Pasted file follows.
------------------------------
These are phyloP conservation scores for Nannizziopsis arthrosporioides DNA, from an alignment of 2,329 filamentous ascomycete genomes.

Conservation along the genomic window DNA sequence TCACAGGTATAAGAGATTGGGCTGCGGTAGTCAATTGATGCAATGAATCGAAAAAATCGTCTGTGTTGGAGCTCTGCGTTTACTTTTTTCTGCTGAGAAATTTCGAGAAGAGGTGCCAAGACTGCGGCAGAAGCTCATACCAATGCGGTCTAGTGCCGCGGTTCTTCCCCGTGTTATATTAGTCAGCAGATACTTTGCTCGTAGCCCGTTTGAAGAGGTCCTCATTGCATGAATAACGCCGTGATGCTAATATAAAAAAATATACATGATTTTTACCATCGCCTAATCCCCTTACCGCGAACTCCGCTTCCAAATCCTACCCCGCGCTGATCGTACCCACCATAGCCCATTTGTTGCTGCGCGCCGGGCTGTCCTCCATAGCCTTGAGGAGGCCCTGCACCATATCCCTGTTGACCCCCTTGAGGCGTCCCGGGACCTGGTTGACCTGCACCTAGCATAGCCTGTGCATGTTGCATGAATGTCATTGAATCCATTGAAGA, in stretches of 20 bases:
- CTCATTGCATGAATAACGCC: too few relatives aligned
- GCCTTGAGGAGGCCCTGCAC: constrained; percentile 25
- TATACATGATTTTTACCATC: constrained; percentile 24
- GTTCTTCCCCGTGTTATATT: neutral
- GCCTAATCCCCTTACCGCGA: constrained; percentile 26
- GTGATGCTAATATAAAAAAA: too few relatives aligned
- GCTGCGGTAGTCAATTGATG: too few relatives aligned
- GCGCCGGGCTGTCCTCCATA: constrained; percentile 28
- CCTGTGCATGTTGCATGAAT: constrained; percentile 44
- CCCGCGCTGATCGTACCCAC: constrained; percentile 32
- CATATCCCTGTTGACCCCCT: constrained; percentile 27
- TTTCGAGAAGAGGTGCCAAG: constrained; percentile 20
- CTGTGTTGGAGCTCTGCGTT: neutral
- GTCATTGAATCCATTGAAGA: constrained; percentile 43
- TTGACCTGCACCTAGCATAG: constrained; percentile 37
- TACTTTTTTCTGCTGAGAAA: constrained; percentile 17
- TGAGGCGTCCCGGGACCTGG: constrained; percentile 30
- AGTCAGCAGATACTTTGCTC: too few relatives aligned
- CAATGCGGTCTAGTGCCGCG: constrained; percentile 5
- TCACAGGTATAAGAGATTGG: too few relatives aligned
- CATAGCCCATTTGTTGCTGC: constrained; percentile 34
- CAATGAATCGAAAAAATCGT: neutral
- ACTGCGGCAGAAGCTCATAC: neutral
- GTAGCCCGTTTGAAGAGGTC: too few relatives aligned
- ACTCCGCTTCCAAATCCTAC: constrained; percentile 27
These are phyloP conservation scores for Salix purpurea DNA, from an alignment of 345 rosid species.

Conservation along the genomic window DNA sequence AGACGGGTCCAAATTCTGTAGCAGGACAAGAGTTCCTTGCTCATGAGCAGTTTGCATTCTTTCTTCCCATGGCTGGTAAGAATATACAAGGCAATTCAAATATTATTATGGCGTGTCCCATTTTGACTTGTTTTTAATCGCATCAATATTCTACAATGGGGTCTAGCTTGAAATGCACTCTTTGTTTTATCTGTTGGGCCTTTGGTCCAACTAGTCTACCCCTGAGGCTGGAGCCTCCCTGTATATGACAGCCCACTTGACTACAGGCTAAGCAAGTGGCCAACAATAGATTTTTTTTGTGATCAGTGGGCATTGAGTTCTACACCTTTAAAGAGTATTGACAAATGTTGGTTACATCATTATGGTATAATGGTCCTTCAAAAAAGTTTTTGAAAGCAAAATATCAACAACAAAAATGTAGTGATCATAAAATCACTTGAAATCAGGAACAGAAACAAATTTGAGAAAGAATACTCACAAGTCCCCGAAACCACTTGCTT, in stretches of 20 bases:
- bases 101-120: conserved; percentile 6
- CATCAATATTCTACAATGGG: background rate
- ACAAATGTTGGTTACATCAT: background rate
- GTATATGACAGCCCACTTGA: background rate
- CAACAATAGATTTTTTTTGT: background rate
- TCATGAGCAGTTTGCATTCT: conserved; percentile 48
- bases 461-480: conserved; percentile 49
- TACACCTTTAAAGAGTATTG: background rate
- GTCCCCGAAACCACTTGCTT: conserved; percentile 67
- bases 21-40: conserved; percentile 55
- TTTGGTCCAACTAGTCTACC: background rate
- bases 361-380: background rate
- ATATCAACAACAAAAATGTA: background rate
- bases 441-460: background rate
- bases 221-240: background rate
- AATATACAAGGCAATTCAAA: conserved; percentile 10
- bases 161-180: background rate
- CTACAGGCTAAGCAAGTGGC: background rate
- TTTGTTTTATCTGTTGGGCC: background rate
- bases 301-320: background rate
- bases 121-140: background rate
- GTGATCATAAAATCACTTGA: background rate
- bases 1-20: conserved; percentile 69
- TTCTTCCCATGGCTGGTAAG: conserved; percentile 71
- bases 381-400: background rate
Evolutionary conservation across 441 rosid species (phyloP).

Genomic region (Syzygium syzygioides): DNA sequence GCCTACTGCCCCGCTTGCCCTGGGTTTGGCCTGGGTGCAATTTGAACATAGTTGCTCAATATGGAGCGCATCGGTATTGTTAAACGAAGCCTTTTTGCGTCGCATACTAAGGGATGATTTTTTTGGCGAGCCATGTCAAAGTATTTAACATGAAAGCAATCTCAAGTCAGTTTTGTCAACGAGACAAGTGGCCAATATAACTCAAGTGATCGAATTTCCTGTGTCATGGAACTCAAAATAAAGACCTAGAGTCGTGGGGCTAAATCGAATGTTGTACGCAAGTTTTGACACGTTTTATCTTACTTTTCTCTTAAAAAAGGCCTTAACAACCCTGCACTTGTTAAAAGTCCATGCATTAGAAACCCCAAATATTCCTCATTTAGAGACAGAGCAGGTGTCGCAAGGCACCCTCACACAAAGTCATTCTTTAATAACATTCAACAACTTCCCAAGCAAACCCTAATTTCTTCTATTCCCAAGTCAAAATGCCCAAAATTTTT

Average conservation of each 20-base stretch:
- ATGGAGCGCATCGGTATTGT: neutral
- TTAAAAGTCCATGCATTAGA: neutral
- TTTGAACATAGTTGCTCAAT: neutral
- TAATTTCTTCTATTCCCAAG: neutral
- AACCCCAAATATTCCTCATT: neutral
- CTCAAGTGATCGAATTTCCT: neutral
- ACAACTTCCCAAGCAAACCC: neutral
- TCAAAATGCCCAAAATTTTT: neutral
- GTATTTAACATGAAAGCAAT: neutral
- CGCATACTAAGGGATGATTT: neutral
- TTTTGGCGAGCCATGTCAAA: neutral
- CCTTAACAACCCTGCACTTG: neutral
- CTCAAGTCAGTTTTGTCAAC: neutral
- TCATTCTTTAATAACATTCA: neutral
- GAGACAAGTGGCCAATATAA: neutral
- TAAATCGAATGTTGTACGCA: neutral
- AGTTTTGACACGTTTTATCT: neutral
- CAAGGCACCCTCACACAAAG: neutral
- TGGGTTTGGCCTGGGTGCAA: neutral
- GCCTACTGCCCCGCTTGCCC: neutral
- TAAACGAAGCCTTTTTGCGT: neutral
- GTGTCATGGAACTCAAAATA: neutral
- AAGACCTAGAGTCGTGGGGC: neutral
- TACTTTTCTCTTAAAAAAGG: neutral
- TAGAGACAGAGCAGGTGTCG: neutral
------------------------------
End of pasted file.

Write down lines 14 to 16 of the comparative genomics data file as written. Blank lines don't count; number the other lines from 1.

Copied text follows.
- TTTCGAGAAGAGGTGCCAAG: constrained; percentile 20
- CTGTGTTGGAGCTCTGCGTT: neutral
- GTCATTGAATCCATTGAAGA: constrained; percentile 43